MADISON, Wis. — A lawsuit over whether students in the Madison Metropolitan School District can change their name and gender identity at school, without permission from a parent or guardian, made its way to the Wisconsin Supreme Court.
However, Tuesday's oral arguments were really about to what extent the parents who are bringing the case can remain anonymous.
The case stems from policies adopted in April of 2018 by MMSD. Two years after that, a lawsuit was filed, and two years later, not much has been resolved. That's because there is an argument over whether the group of parents bringing the case should be allowed to stay anonymous.
The Wisconsin Institute for Law and Liberty, along with the Alliance Defending Freedom, filed a lawsuit in Dane County Circuit Court in February 2020 on behalf of a group of anonymous parents. Included in the arguments laid out in the suit was the guidelines violate constitutionally protected parental rights, such as health care decisions.
“If a child is at a point that they want to publicly transition to a different gender identity, that's a strong signal that they might be dealing with a serious mental health issue, and the parents need to be involved,” Luke Berg, who appeared for the plaintiffs, argued.
Meanwhile, lawyers for the school district countered and said the guidance has been mischaracterized.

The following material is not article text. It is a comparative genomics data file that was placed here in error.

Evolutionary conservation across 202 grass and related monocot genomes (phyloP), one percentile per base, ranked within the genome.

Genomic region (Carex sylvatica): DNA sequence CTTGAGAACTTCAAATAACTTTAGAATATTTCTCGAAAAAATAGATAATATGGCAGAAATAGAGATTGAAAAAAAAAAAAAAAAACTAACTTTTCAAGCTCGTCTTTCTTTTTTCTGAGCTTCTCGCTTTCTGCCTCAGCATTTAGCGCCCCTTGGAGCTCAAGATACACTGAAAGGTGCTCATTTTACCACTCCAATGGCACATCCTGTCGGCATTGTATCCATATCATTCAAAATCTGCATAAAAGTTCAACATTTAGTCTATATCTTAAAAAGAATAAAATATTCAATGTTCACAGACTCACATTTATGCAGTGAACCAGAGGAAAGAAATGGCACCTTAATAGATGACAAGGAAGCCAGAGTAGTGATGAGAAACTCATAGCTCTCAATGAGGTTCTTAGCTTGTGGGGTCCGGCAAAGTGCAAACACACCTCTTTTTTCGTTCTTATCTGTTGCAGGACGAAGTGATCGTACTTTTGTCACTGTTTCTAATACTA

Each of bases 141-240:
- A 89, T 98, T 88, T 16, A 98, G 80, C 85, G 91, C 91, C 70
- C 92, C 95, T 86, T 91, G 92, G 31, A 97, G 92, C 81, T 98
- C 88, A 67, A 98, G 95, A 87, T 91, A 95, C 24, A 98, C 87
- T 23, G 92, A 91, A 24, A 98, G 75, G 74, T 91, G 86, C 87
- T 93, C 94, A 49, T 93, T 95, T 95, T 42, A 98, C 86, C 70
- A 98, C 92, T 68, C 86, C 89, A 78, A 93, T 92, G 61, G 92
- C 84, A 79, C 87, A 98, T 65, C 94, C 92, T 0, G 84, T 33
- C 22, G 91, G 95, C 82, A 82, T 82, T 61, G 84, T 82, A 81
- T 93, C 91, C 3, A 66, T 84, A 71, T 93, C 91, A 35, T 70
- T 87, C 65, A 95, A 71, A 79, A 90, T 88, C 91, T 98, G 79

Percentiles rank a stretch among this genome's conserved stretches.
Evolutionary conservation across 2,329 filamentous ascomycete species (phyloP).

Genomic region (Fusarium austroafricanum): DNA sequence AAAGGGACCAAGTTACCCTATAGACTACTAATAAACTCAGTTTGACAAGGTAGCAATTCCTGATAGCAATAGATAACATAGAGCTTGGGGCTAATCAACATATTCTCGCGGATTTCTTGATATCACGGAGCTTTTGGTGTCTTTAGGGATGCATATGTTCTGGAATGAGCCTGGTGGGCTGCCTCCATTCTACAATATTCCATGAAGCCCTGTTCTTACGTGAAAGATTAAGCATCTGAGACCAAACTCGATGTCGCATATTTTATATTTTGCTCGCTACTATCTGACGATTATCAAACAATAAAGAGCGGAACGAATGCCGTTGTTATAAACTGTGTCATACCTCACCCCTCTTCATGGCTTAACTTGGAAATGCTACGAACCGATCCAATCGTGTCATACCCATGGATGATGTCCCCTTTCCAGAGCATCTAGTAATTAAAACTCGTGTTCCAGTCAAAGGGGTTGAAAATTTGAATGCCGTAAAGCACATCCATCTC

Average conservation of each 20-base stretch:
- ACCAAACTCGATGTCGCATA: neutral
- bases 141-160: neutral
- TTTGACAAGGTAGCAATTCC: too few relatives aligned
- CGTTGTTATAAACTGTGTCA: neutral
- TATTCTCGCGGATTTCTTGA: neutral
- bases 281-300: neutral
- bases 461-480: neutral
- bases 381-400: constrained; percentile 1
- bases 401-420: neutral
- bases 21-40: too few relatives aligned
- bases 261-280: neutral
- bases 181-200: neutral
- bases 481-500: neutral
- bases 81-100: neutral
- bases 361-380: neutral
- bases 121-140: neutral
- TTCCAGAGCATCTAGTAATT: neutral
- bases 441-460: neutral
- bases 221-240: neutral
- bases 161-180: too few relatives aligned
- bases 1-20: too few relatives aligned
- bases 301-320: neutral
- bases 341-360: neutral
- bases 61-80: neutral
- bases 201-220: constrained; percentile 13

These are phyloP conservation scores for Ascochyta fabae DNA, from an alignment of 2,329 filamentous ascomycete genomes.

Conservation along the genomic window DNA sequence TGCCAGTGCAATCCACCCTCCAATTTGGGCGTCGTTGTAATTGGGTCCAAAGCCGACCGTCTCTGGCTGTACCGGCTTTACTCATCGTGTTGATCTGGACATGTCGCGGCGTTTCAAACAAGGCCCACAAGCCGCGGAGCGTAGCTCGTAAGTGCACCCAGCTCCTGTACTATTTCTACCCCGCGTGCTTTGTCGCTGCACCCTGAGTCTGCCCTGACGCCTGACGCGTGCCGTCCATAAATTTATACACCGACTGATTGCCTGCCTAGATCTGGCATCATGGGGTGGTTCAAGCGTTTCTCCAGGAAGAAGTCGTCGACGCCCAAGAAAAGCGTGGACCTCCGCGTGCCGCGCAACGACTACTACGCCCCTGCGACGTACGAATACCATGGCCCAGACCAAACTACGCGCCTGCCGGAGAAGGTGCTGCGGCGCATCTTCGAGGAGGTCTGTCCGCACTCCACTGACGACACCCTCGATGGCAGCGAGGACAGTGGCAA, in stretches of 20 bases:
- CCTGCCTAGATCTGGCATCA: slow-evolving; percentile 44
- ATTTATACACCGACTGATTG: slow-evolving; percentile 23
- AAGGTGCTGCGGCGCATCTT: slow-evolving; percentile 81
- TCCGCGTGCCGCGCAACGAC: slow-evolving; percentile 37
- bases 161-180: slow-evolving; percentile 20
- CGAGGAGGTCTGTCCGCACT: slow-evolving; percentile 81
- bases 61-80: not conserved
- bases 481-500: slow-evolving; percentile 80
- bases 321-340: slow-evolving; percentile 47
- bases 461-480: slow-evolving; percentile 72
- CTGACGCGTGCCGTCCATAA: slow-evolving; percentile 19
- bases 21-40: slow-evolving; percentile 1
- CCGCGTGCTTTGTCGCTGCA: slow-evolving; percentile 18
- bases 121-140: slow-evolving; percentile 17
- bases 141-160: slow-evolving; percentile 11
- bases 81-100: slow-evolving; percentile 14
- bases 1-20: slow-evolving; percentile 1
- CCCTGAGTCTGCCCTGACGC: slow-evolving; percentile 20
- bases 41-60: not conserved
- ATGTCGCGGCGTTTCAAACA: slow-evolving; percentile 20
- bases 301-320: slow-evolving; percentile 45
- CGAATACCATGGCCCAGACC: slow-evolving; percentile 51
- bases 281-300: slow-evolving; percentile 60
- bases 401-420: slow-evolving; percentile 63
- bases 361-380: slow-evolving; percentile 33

“It explains and highlights that parental involvement is important, and the school will do everything it can to encourage that as appropriate,” Adam Prinsen, who appeared on behalf of the intervenor, said.
According to the policy, students can change their name and identity at school without parental consent. However, they would need permission from one parent or legal guardian to do so officially in the district's records.
Teachers and staff are also not allowed to notify parents without the consent of the student. Teachers and staff were instructed to use the student's legal name and pronouns with the family and their adopted pronouns in a school setting.
“What we are asking is that the plaintiffs can remain anonymous to all but the court, and that should be permitted here because their identities are completely irrelevant to the case,” Berg said. “All we are challenging is the constitutionality of the district's policy.”
Tuesday morning, the Wisconsin Supreme Court heard oral arguments over whether pseudonyms for the plaintiffs should be allowed. Right now, the case isn't moving forward unless the parents file an amended complaint sharing who they are.
“There are three reasons why their identities are necessary for the defense,” Sarah Zylstra, who appeared for MMSD, said. “The first is for me to raise legal defenses; the second relates to ethical considerations and the third relates that it is necessary for certain aspects of the facial challenge.”
In Sept. 2020, a circuit court issued a partial injunction, which stopped the district from allowing or enforcing rules that prevent staff from answering questions about what name or pronouns a child is using at school. However, the attorneys representing the parents who filed the suit said that is not enough because minors can still transition at school without parental knowledge unless they ask about it.
That same ruling also partially denied the parents' request to conceal their identities.
The Wisconsin Supreme Court will now decide whether the group of parents bringing the case can remain anonymous and if the injunction stopping the policy from being enforced goes far enough.
A ruling is expected in June or July.